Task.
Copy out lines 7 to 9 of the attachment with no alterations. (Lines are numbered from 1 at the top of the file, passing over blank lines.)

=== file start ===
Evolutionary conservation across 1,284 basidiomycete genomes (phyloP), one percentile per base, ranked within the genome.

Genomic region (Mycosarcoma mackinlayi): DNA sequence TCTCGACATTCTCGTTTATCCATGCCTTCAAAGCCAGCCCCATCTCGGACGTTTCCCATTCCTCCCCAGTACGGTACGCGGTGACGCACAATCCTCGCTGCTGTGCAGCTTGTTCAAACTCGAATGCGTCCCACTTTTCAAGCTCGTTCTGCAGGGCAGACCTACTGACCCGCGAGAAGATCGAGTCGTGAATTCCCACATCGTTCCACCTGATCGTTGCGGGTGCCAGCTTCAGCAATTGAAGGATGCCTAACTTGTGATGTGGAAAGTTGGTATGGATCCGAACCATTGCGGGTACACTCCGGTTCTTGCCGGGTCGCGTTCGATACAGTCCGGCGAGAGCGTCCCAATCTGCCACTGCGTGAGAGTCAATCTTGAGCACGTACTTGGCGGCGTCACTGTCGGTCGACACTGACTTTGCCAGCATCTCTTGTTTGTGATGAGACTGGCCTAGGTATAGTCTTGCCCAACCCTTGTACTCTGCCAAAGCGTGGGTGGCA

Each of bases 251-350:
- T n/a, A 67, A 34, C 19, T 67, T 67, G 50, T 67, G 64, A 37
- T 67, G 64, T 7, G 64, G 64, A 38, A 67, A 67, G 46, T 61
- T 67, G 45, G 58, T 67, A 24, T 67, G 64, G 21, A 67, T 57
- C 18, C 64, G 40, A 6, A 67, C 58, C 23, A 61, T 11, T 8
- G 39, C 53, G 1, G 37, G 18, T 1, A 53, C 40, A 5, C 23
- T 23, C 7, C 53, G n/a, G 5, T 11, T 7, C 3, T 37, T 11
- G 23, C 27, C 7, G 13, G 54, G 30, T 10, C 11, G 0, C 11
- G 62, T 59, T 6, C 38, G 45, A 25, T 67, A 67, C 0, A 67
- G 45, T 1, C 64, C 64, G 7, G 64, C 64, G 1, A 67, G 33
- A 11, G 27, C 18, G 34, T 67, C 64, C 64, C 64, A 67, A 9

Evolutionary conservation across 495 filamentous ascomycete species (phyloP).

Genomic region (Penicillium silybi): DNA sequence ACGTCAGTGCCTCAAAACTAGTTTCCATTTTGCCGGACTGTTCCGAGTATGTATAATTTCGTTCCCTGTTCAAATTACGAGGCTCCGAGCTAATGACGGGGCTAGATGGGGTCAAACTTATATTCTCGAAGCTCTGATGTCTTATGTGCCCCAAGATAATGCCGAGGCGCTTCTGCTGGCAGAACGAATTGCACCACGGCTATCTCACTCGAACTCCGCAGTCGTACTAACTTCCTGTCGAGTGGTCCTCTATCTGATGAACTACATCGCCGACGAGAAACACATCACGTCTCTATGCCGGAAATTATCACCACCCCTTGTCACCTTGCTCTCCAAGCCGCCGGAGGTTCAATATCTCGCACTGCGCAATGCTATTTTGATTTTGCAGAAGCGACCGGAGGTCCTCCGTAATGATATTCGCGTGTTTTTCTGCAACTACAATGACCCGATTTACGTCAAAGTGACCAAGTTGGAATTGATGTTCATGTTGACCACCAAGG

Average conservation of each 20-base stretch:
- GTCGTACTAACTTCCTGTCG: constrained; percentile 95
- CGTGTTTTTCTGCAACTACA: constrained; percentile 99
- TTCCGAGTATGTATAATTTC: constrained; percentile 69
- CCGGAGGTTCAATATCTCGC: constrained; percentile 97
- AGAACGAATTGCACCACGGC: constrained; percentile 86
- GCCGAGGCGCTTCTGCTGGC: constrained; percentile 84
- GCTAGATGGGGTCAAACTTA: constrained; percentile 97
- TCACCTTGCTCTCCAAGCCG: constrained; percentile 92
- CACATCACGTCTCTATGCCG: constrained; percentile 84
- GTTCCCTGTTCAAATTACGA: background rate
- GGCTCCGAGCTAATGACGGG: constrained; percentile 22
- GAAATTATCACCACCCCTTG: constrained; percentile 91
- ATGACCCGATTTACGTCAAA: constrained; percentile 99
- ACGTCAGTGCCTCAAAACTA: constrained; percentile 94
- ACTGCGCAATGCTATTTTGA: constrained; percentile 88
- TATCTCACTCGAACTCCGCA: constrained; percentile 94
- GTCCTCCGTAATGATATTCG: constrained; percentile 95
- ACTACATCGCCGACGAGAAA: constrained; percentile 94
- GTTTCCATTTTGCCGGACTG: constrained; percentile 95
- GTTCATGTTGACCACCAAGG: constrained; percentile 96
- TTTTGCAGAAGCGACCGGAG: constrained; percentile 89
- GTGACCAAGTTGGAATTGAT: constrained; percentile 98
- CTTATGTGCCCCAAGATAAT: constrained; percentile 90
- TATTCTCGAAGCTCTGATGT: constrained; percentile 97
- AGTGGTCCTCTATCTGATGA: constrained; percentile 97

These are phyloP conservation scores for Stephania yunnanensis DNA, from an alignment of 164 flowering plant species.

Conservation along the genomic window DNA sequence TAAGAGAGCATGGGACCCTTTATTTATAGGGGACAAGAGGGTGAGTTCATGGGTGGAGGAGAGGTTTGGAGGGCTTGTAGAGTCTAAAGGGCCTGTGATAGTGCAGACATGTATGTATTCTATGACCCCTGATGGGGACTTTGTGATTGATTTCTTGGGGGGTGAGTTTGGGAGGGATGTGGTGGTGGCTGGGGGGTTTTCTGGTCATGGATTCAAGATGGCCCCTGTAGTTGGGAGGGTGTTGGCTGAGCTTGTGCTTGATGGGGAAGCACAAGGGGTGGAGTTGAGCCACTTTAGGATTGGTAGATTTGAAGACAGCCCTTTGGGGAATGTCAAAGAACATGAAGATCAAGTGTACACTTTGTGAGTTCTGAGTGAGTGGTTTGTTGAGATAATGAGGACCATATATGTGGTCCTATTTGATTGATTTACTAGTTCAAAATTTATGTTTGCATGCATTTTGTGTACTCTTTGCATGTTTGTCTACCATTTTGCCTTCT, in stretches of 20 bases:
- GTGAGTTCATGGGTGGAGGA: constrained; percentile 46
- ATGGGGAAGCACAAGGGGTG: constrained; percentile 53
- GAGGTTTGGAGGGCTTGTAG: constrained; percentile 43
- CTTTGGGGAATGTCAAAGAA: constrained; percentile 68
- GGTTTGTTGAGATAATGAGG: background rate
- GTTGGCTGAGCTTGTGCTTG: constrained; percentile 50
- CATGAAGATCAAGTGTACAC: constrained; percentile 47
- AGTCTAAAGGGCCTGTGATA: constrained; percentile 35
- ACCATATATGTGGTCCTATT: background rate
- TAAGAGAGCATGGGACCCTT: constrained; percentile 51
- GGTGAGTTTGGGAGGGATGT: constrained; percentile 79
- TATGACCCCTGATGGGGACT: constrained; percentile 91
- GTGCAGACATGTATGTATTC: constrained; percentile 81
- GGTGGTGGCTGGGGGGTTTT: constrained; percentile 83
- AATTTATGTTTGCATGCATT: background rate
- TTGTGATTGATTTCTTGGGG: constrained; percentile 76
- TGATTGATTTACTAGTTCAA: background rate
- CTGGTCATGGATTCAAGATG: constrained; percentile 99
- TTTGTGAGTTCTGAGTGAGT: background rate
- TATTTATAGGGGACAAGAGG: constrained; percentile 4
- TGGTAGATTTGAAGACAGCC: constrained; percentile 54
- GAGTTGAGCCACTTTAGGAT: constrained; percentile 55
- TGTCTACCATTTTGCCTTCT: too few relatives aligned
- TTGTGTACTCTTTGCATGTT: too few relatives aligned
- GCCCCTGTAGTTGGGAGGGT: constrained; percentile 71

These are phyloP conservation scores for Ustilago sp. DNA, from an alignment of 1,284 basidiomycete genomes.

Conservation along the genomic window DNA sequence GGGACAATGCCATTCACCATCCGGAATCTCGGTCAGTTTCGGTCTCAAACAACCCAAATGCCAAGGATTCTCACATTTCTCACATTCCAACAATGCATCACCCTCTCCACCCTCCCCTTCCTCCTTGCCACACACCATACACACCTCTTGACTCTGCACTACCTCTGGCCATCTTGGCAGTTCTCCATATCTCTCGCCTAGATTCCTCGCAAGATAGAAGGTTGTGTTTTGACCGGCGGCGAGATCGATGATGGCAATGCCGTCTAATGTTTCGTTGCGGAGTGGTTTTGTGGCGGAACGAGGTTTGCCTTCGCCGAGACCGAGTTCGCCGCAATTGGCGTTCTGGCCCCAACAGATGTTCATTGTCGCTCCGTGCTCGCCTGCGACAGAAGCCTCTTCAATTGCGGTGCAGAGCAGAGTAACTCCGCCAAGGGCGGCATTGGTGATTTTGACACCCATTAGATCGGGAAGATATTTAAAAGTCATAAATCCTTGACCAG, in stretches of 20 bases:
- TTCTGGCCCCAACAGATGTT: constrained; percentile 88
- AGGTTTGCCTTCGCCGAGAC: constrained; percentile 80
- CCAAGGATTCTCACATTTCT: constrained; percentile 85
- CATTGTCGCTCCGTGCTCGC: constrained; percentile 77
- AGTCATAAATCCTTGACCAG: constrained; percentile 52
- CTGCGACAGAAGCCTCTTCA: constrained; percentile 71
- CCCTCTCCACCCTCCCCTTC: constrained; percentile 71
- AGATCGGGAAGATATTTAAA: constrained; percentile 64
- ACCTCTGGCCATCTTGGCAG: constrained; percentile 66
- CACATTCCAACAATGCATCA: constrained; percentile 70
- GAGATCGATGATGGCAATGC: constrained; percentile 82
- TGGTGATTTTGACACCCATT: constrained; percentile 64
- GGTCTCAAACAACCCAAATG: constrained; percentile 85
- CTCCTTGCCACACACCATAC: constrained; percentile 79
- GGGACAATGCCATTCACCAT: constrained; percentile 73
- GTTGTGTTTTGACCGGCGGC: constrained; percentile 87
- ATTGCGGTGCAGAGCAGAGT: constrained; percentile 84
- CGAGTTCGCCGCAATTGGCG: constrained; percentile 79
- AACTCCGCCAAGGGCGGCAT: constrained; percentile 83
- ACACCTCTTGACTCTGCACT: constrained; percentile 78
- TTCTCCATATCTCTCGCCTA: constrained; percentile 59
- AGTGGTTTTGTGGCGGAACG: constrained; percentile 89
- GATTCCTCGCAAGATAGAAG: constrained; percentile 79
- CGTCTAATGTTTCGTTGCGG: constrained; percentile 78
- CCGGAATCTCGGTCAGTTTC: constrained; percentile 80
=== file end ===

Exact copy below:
- C 18, C 64, G 40, A 6, A 67, C 58, C 23, A 61, T 11, T 8
- G 39, C 53, G 1, G 37, G 18, T 1, A 53, C 40, A 5, C 23
- T 23, C 7, C 53, G n/a, G 5, T 11, T 7, C 3, T 37, T 11